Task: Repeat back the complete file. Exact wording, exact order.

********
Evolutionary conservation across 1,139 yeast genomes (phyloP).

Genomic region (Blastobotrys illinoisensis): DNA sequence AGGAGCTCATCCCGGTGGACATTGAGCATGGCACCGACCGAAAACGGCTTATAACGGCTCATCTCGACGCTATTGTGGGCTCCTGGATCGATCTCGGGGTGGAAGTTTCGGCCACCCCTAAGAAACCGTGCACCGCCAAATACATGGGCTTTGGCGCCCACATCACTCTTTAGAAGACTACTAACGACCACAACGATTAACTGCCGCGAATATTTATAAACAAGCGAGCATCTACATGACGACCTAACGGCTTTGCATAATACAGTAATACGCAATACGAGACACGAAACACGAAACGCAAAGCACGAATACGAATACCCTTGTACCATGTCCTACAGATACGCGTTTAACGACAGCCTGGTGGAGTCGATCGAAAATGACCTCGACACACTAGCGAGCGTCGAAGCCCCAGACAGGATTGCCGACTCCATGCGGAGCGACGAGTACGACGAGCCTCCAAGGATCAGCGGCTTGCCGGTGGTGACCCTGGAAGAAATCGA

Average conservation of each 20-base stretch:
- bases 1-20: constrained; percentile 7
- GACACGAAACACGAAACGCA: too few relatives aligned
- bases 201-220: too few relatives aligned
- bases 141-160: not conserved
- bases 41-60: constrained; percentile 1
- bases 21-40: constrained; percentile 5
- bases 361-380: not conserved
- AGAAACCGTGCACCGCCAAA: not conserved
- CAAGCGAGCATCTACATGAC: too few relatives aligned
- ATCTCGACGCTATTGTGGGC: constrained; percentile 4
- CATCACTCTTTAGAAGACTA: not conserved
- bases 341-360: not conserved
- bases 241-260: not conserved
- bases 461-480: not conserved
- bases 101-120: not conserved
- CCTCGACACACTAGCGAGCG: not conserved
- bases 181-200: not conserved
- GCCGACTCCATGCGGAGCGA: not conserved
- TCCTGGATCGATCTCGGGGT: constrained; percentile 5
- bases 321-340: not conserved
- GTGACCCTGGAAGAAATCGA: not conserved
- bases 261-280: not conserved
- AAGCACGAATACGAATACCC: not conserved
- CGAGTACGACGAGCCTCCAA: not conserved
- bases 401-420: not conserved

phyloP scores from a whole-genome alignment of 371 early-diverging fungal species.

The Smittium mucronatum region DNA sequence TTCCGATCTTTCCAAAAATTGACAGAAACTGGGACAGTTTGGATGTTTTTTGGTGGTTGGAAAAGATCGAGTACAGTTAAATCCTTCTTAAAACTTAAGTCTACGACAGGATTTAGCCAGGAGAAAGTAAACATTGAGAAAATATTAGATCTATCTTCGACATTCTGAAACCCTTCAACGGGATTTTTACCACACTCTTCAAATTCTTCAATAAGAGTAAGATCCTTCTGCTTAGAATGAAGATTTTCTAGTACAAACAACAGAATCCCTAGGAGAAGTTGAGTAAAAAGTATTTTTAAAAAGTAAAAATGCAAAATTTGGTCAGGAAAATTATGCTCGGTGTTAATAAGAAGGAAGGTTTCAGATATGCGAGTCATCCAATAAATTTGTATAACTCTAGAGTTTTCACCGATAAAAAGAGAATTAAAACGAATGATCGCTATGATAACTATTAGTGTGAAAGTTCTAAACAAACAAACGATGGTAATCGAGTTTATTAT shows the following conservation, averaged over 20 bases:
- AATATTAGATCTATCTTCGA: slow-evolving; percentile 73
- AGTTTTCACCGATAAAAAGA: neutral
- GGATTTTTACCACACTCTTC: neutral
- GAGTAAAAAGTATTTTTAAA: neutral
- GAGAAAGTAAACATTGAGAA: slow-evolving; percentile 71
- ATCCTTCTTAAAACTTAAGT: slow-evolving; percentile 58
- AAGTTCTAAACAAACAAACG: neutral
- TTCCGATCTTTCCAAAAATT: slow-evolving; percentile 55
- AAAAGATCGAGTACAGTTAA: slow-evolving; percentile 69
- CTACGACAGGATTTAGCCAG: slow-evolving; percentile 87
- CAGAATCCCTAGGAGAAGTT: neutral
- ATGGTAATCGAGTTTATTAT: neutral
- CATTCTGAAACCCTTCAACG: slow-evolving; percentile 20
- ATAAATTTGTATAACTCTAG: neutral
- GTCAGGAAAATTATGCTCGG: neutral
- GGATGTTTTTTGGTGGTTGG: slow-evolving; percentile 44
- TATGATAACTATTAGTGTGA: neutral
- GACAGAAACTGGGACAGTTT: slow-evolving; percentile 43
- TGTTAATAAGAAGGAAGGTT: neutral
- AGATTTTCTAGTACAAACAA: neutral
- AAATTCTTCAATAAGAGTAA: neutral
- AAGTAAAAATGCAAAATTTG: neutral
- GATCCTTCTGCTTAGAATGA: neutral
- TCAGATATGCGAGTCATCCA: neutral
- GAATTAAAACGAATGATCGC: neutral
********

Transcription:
Evolutionary conservation across 1,139 yeast genomes (phyloP).

Genomic region (Blastobotrys illinoisensis): DNA sequence AGGAGCTCATCCCGGTGGACATTGAGCATGGCACCGACCGAAAACGGCTTATAACGGCTCATCTCGACGCTATTGTGGGCTCCTGGATCGATCTCGGGGTGGAAGTTTCGGCCACCCCTAAGAAACCGTGCACCGCCAAATACATGGGCTTTGGCGCCCACATCACTCTTTAGAAGACTACTAACGACCACAACGATTAACTGCCGCGAATATTTATAAACAAGCGAGCATCTACATGACGACCTAACGGCTTTGCATAATACAGTAATACGCAATACGAGACACGAAACACGAAACGCAAAGCACGAATACGAATACCCTTGTACCATGTCCTACAGATACGCGTTTAACGACAGCCTGGTGGAGTCGATCGAAAATGACCTCGACACACTAGCGAGCGTCGAAGCCCCAGACAGGATTGCCGACTCCATGCGGAGCGACGAGTACGACGAGCCTCCAAGGATCAGCGGCTTGCCGGTGGTGACCCTGGAAGAAATCGA

Average conservation of each 20-base stretch:
- bases 1-20: constrained; percentile 7
- GACACGAAACACGAAACGCA: too few relatives aligned
- bases 201-220: too few relatives aligned
- bases 141-160: not conserved
- bases 41-60: constrained; percentile 1
- bases 21-40: constrained; percentile 5
- bases 361-380: not conserved
- AGAAACCGTGCACCGCCAAA: not conserved
- CAAGCGAGCATCTACATGAC: too few relatives aligned
- ATCTCGACGCTATTGTGGGC: constrained; percentile 4
- CATCACTCTTTAGAAGACTA: not conserved
- bases 341-360: not conserved
- bases 241-260: not conserved
- bases 461-480: not conserved
- bases 101-120: not conserved
- CCTCGACACACTAGCGAGCG: not conserved
- bases 181-200: not conserved
- GCCGACTCCATGCGGAGCGA: not conserved
- TCCTGGATCGATCTCGGGGT: constrained; percentile 5
- bases 321-340: not conserved
- GTGACCCTGGAAGAAATCGA: not conserved
- bases 261-280: not conserved
- AAGCACGAATACGAATACCC: not conserved
- CGAGTACGACGAGCCTCCAA: not conserved
- bases 401-420: not conserved

phyloP scores from a whole-genome alignment of 371 early-diverging fungal species.

The Smittium mucronatum region DNA sequence TTCCGATCTTTCCAAAAATTGACAGAAACTGGGACAGTTTGGATGTTTTTTGGTGGTTGGAAAAGATCGAGTACAGTTAAATCCTTCTTAAAACTTAAGTCTACGACAGGATTTAGCCAGGAGAAAGTAAACATTGAGAAAATATTAGATCTATCTTCGACATTCTGAAACCCTTCAACGGGATTTTTACCACACTCTTCAAATTCTTCAATAAGAGTAAGATCCTTCTGCTTAGAATGAAGATTTTCTAGTACAAACAACAGAATCCCTAGGAGAAGTTGAGTAAAAAGTATTTTTAAAAAGTAAAAATGCAAAATTTGGTCAGGAAAATTATGCTCGGTGTTAATAAGAAGGAAGGTTTCAGATATGCGAGTCATCCAATAAATTTGTATAACTCTAGAGTTTTCACCGATAAAAAGAGAATTAAAACGAATGATCGCTATGATAACTATTAGTGTGAAAGTTCTAAACAAACAAACGATGGTAATCGAGTTTATTAT shows the following conservation, averaged over 20 bases:
- AATATTAGATCTATCTTCGA: slow-evolving; percentile 73
- AGTTTTCACCGATAAAAAGA: neutral
- GGATTTTTACCACACTCTTC: neutral
- GAGTAAAAAGTATTTTTAAA: neutral
- GAGAAAGTAAACATTGAGAA: slow-evolving; percentile 71
- ATCCTTCTTAAAACTTAAGT: slow-evolving; percentile 58
- AAGTTCTAAACAAACAAACG: neutral
- TTCCGATCTTTCCAAAAATT: slow-evolving; percentile 55
- AAAAGATCGAGTACAGTTAA: slow-evolving; percentile 69
- CTACGACAGGATTTAGCCAG: slow-evolving; percentile 87
- CAGAATCCCTAGGAGAAGTT: neutral
- ATGGTAATCGAGTTTATTAT: neutral
- CATTCTGAAACCCTTCAACG: slow-evolving; percentile 20
- ATAAATTTGTATAACTCTAG: neutral
- GTCAGGAAAATTATGCTCGG: neutral
- GGATGTTTTTTGGTGGTTGG: slow-evolving; percentile 44
- TATGATAACTATTAGTGTGA: neutral
- GACAGAAACTGGGACAGTTT: slow-evolving; percentile 43
- TGTTAATAAGAAGGAAGGTT: neutral
- AGATTTTCTAGTACAAACAA: neutral
- AAATTCTTCAATAAGAGTAA: neutral
- AAGTAAAAATGCAAAATTTG: neutral
- GATCCTTCTGCTTAGAATGA: neutral
- TCAGATATGCGAGTCATCCA: neutral
- GAATTAAAACGAATGATCGC: neutral